Submitted by Steve Winicker.
LAST WEEKENDS SHOP ACTIVITY
The 765 is full of water after the weekend. The hydro pump is hooked up and we are beginning the process of chasing leaks we find. Fortunately, so far not many have been noted but we will be pressure testing the locomotive later this week.
Since filling the steam engine with water is a slow process work on other projects such as the box car and open-air car were moved along. The brake cylinders on the 358 were cleaned and are ready to go back together soon. Jerrad has the crane boom on, and the clutches tuned up so the truck crane is getting close to being operational.
This week the engine will get some pressure testing and depending on the results any defects will be followed up on over the next few weeks.
Each year in the United States 76 million cases of food borne illness occur, more than 325,000 people are hospitalized for food borne illness and 5,000 people will die from food borne illness.
Recently, Salmonella, Listeria and other food borne bacterium that have been found in our food supply in items like tomatoes and other fresh vegetables. The Dole company found Listeria in their line of prepackaged salad which resulted in a nationwide product recall. These are typically rare cases.
Food handling safety risks at home are more common than most people think. You are much more likely to become sick from improper food handling procedures at home than you are at a restaurant, from a grower or the supply chain. Improper storage or handling can cause bacteria to grow.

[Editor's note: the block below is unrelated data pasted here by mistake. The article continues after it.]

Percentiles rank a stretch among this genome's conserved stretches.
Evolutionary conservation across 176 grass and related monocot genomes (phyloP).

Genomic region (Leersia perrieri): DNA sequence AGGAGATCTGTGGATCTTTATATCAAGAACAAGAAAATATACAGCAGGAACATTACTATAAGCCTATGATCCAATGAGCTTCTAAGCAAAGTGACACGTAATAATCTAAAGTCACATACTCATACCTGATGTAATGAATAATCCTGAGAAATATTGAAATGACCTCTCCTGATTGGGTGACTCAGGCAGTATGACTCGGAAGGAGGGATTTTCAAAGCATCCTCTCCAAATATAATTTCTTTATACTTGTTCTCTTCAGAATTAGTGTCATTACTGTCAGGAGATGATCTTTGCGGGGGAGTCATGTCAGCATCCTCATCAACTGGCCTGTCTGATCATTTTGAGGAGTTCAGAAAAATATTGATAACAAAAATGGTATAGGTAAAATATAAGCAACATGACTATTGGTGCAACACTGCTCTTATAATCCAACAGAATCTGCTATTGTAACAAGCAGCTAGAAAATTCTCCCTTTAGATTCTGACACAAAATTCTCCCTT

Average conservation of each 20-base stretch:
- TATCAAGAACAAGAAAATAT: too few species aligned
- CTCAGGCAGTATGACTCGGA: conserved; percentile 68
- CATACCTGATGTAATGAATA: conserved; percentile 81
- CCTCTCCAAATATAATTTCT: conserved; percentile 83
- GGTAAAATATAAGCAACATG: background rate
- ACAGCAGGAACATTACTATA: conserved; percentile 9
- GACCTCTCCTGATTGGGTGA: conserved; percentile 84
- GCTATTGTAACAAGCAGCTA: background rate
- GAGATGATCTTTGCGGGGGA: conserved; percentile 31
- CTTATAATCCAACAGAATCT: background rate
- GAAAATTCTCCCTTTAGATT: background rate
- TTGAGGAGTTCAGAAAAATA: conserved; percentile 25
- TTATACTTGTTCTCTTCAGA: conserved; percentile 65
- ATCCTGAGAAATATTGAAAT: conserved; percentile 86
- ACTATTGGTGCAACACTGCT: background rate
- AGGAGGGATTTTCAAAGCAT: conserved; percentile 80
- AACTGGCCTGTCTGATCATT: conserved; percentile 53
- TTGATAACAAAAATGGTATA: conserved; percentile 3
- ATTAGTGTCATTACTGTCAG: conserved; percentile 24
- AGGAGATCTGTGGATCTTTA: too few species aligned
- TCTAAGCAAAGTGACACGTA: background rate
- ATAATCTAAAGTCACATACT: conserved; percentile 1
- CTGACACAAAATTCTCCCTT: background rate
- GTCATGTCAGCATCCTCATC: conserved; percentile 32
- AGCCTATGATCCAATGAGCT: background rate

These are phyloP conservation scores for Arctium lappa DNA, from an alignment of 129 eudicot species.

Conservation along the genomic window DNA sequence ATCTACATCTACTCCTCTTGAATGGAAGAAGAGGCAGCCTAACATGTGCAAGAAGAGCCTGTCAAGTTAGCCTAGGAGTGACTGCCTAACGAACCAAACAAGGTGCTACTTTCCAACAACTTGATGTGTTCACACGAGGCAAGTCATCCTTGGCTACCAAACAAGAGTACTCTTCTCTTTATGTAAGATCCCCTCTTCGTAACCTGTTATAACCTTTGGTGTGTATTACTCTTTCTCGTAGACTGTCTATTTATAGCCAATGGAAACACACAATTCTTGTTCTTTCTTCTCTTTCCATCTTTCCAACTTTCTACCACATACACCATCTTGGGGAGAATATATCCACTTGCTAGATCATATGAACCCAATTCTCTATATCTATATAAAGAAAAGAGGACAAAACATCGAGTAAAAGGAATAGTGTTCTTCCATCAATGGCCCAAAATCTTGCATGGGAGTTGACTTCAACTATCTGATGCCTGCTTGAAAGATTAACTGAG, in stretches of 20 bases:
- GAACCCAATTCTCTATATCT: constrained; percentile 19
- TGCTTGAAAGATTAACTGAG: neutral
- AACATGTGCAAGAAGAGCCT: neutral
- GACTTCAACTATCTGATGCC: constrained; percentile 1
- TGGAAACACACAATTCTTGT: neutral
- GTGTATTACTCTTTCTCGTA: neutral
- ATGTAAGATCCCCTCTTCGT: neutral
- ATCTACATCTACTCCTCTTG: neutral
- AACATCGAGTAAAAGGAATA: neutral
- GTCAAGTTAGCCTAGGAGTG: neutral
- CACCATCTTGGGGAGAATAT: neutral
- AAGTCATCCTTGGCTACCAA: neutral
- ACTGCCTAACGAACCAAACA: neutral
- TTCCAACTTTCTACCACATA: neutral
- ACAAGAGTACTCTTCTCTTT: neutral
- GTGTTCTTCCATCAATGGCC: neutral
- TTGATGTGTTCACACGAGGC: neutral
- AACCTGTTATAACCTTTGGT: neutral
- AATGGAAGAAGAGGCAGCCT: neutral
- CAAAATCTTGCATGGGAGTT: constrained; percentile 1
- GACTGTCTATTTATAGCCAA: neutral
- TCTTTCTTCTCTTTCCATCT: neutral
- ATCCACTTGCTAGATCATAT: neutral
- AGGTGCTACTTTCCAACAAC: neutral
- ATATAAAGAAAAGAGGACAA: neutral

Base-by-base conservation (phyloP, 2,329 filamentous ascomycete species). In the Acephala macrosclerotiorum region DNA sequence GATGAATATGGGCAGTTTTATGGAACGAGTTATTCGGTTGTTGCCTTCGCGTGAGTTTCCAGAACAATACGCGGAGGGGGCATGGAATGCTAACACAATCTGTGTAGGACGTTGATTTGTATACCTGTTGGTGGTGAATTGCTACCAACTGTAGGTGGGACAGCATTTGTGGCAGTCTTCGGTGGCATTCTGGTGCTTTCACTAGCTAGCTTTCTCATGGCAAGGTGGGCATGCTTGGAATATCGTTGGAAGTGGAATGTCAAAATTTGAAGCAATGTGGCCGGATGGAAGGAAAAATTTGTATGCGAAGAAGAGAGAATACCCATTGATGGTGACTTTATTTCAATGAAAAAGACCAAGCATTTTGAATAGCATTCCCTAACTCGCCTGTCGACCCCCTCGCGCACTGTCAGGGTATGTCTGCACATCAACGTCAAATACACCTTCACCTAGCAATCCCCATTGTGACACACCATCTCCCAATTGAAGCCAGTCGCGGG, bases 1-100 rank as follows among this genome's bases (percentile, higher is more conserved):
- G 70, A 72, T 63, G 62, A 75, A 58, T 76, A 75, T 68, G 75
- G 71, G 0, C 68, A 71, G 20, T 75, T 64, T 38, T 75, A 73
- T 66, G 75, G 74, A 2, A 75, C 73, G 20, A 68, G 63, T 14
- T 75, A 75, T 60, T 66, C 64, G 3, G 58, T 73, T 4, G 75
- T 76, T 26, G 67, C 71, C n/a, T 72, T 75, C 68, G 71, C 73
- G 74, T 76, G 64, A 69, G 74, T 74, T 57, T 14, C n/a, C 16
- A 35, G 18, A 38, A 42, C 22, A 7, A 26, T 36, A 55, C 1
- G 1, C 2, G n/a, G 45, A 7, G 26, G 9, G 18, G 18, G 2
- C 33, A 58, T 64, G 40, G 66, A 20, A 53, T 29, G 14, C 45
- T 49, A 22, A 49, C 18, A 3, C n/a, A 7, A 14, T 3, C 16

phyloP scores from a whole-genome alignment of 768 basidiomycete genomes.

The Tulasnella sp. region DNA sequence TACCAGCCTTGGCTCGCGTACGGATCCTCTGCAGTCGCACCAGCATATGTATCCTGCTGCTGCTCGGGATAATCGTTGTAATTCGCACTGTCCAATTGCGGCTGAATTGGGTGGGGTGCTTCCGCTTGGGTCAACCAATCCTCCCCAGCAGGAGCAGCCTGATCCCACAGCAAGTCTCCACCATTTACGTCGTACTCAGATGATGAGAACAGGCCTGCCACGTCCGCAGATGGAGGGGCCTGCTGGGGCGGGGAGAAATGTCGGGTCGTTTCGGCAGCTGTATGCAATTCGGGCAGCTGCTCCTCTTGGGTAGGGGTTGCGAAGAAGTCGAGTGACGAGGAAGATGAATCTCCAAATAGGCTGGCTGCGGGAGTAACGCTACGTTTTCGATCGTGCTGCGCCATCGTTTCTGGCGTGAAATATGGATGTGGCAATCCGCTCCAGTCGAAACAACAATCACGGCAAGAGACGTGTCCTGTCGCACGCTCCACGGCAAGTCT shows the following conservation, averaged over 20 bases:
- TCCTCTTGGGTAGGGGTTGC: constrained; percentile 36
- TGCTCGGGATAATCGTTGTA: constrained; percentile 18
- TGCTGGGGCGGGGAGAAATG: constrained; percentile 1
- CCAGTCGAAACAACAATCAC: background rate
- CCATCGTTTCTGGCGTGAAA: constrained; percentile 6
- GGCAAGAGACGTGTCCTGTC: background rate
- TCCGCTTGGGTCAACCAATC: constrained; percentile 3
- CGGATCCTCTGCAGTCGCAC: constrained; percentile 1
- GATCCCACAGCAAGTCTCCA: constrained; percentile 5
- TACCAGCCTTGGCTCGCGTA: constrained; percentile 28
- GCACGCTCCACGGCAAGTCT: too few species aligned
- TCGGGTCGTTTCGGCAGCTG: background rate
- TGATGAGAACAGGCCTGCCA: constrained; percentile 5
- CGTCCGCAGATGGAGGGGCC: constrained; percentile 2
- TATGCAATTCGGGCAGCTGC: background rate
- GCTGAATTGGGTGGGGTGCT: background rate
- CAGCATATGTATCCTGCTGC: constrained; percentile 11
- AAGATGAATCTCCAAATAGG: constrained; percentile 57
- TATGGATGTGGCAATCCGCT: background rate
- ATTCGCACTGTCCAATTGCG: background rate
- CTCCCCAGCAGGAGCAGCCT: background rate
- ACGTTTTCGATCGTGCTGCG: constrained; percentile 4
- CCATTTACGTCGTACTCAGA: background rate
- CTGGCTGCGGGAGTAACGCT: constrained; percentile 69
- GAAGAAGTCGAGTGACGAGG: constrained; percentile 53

The four easy lessons of Clean, Separate, Cook, and Chill can help prevent harmful bacteria from making you and your family sick.
- Clean…Wash hands, utensils, and cutting boards before and after contact with raw meat, poultry, seafood, and eggs. Wash all fresh vegs before preparing them for use.
- Separate…Keep raw meat and poultry apart from foods that won’t be cooked. Ideally, use one cutting board for raw meat, poultry, and seafood and another for salads and ready-to-eat food. Cross-contamination is how bacteria spreads
- Cook… Use a food thermometer to assure the proper prescribed food internal temperature has been reached. You can’t tell if food is cooked safely by how it looks.
- Chill…Chill leftovers and takeout foods within 2 hours and keep the fridge at 40 °F or below. Bacteria spreads fastest at temperatures between 40 °F – 140 °F, so chilling food properly is one of the most effective ways to reduce the risk of food borne illness.
o Cool the fridge to 40 °F or below, and use an appliance thermometer to check the temperature if there is any question regarding the temperature of the refrigerator.
o Divide food into shallow containers for rapid cooling.
o Thaw meat, poultry, and seafood in the fridge, not on the counter, and don’t over-stuff the fridge.
Bacteria spreads fastest at temperatures between 40 °F – 140 °F, so chilling food properly is one of the most effective ways to reduce the risk of food borne illness. The four easy lessons of Clean, Separate, Cook, and Chill can help prevent harmful bacteria from making you and your family sick.